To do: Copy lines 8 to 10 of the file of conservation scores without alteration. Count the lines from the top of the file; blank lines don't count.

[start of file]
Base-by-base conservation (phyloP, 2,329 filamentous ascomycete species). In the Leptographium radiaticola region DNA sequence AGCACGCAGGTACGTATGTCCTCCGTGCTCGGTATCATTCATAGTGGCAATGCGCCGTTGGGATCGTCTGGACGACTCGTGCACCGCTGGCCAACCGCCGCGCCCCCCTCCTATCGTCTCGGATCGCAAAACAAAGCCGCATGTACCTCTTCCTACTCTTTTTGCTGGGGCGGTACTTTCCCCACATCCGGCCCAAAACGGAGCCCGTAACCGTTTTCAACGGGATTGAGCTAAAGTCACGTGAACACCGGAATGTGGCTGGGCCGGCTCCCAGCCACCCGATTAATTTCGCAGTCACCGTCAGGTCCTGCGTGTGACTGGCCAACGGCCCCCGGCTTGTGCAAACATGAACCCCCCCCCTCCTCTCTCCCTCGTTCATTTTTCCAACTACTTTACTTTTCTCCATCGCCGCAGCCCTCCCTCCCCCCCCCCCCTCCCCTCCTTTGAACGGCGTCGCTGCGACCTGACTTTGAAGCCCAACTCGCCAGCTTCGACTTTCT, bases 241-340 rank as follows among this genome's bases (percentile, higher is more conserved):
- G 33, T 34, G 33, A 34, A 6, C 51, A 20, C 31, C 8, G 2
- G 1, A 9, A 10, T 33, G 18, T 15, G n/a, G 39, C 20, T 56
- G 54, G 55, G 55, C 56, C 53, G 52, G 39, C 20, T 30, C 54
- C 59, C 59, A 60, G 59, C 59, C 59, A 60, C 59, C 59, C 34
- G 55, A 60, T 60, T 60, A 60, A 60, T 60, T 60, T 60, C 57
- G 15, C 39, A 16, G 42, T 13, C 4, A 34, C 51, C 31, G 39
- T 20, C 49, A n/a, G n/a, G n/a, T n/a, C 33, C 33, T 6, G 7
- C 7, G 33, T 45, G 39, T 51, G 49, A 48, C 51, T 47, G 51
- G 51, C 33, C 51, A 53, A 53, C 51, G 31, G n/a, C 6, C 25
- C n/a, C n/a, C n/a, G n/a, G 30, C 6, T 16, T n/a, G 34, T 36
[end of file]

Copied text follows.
- T 20, C 49, A n/a, G n/a, G n/a, T n/a, C 33, C 33, T 6, G 7
- C 7, G 33, T 45, G 39, T 51, G 49, A 48, C 51, T 47, G 51
- G 51, C 33, C 51, A 53, A 53, C 51, G 31, G n/a, C 6, C 25